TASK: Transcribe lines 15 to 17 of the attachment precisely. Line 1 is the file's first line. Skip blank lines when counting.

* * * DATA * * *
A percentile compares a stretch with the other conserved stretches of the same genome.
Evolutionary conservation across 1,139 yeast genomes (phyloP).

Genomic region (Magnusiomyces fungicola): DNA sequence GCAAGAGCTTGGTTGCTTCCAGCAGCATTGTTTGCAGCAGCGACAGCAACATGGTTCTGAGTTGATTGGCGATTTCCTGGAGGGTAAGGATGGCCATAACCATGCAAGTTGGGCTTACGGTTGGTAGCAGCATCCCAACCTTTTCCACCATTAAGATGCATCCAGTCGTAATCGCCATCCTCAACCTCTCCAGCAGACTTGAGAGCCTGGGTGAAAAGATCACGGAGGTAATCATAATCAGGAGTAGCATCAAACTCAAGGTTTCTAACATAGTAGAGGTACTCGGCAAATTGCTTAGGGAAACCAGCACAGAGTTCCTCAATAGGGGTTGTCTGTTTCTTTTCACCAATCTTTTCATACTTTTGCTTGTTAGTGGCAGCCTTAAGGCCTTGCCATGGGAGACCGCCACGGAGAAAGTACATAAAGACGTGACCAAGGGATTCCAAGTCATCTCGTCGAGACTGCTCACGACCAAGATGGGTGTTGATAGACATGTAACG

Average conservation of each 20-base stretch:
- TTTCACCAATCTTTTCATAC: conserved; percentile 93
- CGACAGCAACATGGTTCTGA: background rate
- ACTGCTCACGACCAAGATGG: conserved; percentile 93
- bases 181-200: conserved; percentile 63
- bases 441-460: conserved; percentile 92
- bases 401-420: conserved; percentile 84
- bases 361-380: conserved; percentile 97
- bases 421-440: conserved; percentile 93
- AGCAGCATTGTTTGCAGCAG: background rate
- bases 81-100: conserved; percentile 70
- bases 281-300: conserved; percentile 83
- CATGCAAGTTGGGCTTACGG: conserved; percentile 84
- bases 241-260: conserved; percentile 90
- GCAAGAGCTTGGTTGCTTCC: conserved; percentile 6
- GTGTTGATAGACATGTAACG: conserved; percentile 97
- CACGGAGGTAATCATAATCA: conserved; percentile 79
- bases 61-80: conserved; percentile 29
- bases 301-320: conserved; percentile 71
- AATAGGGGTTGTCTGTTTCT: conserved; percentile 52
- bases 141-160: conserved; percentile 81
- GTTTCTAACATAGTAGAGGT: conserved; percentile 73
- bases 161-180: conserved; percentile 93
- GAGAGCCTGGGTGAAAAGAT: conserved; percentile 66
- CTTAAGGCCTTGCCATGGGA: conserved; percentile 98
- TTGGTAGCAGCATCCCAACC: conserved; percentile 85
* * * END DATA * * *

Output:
- bases 281-300: conserved; percentile 83
- CATGCAAGTTGGGCTTACGG: conserved; percentile 84
- bases 241-260: conserved; percentile 90